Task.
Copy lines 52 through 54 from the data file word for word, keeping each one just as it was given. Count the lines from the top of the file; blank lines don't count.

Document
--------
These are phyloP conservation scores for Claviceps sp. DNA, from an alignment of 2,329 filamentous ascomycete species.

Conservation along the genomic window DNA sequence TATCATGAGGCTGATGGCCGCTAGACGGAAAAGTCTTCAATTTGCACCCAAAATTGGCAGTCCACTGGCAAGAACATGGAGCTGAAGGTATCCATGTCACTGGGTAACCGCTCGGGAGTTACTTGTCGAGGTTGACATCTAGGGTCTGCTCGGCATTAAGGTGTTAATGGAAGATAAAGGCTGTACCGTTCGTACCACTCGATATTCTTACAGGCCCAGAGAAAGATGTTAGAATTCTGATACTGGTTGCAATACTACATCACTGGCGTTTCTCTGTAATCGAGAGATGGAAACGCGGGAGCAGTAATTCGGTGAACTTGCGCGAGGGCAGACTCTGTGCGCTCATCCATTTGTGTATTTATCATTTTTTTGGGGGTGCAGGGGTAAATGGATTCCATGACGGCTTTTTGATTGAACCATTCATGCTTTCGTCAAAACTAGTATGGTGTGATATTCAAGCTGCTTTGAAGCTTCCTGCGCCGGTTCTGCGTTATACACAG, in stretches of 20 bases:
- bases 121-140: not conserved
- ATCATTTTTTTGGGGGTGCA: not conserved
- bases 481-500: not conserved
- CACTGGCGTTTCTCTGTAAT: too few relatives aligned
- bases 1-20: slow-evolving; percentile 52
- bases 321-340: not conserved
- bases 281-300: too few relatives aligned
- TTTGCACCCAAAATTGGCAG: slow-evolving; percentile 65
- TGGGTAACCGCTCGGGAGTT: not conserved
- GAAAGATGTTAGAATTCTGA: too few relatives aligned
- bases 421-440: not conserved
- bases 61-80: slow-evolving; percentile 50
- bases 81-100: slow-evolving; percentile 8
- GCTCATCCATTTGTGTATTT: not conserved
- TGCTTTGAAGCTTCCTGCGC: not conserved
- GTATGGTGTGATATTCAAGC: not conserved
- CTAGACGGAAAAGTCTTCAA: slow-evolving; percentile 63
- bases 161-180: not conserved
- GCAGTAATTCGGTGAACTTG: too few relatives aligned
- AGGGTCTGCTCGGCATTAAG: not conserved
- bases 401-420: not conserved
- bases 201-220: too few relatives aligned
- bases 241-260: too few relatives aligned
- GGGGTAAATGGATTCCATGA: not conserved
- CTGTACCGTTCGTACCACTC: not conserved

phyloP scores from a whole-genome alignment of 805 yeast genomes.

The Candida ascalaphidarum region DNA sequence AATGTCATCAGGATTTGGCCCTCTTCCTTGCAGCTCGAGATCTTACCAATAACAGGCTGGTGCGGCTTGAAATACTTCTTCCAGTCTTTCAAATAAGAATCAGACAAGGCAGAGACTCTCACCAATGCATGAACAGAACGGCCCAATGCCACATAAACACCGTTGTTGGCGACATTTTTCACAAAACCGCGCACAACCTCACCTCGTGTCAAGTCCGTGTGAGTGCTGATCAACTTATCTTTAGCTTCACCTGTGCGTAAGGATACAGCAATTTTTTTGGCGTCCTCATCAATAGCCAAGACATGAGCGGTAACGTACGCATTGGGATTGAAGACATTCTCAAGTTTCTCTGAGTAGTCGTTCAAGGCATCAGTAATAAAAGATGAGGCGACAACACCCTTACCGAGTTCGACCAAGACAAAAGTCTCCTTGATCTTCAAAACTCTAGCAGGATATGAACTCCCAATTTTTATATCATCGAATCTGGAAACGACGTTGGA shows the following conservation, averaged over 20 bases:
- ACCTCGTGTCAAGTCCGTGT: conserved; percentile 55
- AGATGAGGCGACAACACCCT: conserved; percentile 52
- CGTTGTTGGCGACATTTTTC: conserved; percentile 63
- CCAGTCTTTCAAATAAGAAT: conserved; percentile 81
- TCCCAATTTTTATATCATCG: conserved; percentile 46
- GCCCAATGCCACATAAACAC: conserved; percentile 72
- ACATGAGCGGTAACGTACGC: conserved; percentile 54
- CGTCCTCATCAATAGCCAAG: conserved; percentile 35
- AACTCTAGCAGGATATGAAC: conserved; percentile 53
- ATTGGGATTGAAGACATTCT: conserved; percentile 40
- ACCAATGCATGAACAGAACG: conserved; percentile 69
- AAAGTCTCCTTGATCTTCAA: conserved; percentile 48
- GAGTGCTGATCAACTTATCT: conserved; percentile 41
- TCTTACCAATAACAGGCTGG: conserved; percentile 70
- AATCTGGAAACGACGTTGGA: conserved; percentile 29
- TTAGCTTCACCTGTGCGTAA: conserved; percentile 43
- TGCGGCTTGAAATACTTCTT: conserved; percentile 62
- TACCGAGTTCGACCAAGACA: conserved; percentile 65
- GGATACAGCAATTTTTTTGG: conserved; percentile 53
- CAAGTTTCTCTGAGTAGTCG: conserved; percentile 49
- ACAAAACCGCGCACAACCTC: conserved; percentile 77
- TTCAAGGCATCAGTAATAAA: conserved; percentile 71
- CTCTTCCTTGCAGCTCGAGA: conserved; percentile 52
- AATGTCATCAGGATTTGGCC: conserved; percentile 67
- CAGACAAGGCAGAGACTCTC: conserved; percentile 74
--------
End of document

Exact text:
- CTCTTCCTTGCAGCTCGAGA: conserved; percentile 52
- AATGTCATCAGGATTTGGCC: conserved; percentile 67
- CAGACAAGGCAGAGACTCTC: conserved; percentile 74